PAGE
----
Dec-21 WPI Inflation falls to 13.56% as fuel prices taper

If you look at it on a sequential basis, the biggest impact was seen on fuel prices. Last month, the fuel GST and VAT cuts were not factored in. However, outside of fuel, input cost spike, caused by supply chain constraints, continues to remain sticky at higher levels.

January 17, 2022 7:56 IST | India Infoline News Service
Between Nov-21 and Dec-21, the wholesale price inflation (WPI) tapered by 67 bps to 13.56%. If you look at on a sequential basis, the biggest impact was seen on fuel prices. Last month, the fuel GST and VAT cuts were not factored in. However, outside of fuel, input cost spike, caused by supply chain constraints, continues to remain sticky at higher levels.

Wholesale Price Index or WPI inflation is a better indicator of input costs as it assigns a higher weightage of 64.23% to manufactured products. This is unlike CPI inflation which is dominated by the food basket. Secondly, WPI looks at prices from the producer perspective or the factory gate rather than from the consumer perspective.

How has WPI inflation trended in last one year?

The chart captures the trend of WPI inflation over the last one year.

Data Source: Office of the Economic Advisor

Clearly, since April 2021, the WPI inflation has been consistently in double digits. The WPI inflation had peaked at 14.23% in Nov-21 and has tapered in Dec-21 with the sharp fall in fuel prices as the impact of the cuts in GST and state VAT, started getting factored in.

From metals to automobiles to cement, it is the supply chain constraints pushing up costs everywhere. In case of metals, supplies of ores and minerals are unable to keep pace with growing demand. For aluminium and cement, that are power intensive, the spike in power costs has been hitting production. Auto companies have seen 20% fall in sales and output due to non-availability microchips, which make cars smarter. There are collateral effects too. The slowdown in demand from autos and construction has put pressure on steel output, and the logical sequences can go on.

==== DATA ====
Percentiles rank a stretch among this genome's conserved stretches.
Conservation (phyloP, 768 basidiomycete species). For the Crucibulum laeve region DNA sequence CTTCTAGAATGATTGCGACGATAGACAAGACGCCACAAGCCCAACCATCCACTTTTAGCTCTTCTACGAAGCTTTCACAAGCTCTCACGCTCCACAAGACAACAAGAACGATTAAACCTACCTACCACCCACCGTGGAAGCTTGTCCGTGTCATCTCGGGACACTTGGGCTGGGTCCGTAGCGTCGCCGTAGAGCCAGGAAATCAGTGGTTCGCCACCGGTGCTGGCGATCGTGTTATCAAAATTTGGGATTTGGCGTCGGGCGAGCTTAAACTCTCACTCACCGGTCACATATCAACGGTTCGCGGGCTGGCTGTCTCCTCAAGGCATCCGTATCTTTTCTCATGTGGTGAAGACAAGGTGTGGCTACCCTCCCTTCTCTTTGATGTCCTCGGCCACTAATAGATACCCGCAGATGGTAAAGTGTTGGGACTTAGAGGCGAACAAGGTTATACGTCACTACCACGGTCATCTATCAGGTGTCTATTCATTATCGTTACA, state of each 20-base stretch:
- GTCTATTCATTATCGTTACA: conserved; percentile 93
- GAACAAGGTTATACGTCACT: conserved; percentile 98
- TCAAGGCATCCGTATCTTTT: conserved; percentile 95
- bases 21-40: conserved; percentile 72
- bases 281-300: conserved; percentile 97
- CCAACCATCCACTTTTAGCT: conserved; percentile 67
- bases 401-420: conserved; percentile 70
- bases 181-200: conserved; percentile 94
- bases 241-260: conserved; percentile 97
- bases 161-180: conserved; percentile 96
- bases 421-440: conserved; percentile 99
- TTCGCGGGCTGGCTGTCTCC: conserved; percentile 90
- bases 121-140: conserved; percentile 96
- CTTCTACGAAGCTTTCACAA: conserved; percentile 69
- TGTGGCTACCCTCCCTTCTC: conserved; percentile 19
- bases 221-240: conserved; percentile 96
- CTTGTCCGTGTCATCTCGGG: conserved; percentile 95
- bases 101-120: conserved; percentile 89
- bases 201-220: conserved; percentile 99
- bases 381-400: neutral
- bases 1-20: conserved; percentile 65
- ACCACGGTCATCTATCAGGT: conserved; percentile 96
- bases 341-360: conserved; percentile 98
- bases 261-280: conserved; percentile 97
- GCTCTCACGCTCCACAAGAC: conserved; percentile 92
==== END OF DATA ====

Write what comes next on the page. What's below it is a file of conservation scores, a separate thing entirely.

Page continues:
The trend of rising WPI inflation is also underlined by the inflation revisions. If you look at WPI inflation for the months of August 2021 and October 2021, the overall situation was mixed. For example, the final WPI inflation estimate for Aug-21 has been held constant at 11.67%. However, WPI inflation for Oct-21 has been upped sharply from 12.54% to 13.83%. This opens up the possibility of upward revisions in WPI inflation in Nov-21 and Dec-21 too.

Capturing components of WPI inflation (yoy)

Commodity Set Weight Dec-21 WPI Nov-21 WPI Oct-21 WPI
Primary Articles 0.2262 13.88% 10.34% 7.38%
Fuel & Power 0.1315 32.30% 39.81% 38.61%
Manufactured Products 0.6423 10.62% 11.92% 12.87%
WPI Inflation 1.0000 13.56% 14.23% 13.83%
Food Basket 0.2438 9.24% 6.70% 4.25%
Data Source: Office of the Economic Advisor

In the WPI basket, manufactured products have top weightage of 64.23%. Primary articles include crops and other products like oil and ores mined from the earth. The food basket is a combined basket created by combining the food items from primary articles basket and the manufactured products basket, which is why it is shown as a separate item for clarity.

Fuel and power is what tapered in Dec-21, and that is also visible in the sequential numbers as fuel inflation tapered from 39.81% to 32.30% with the impact of the GST and VAT cuts taking effect. Interestingly, the bulk of the WPI pressure in Dec-21 came from the food basket with the producer food inflation spiking from 4.25% in Oct-21 to 6.70% in Nov-21 and a whopping 9.24% in Dec-21.

The overall WPI inflation normally tends to gravitate towards manufactured products due to its high weightage. However, in Dec-21, the manufacturing and fuel baskets actually tapered. The maximum pressure on WPI inflation came from the food basket and from the primary article basket, showing clear signs of supply chain constraints.

Sequential WPI points to food as the key driver in Dec-21

While the YOY inflation captures the broad trend of wholesale inflation, it is the sequential month-on-month inflation that will rally capture the momentum. Here is how short term momentum panned out in December 2021.
  • For Dec-21, primary articles saw wholesale inflation at -0.47% sequentially. Non-food articles were higher 4.59% sequentially. However, minerals were down -6.10% while crude and natural gas were down -3.19% in Dec-21. Food articles were also down by -1.07% on sequential basis.
  • Fuel and power inflation on a sequential basis for Dec-21 was down -2.66% which is a sign that the GST and VAT cuts are beginning to manifest. The inflation in coal costs was flat at 0.38% while mineral oils were down -4.28%. Coal inflation has tapered with the coal supply issue being addressed.
  • Manufactured products inflation was more subdued at 0.22% on a sequential basis. However, statistically if you look at the price movement, then 16 out of the 22 products in the basket saw a spike in price on a sequential basis. Manufactured products that saw a spike were textiles, chemicals, metal products, electrical equipment and motor vehicles. However, food products, computers and optical products saw prices tapering.
On a sequential basis, the overall WPI inflation was down -0.35%. In Dec-21, the fuel inflation has tapered but food and manufacturing inflation continues to be sticky. With crude at $84/bbl in the Brent market, upside risks to inflation are still substantial.

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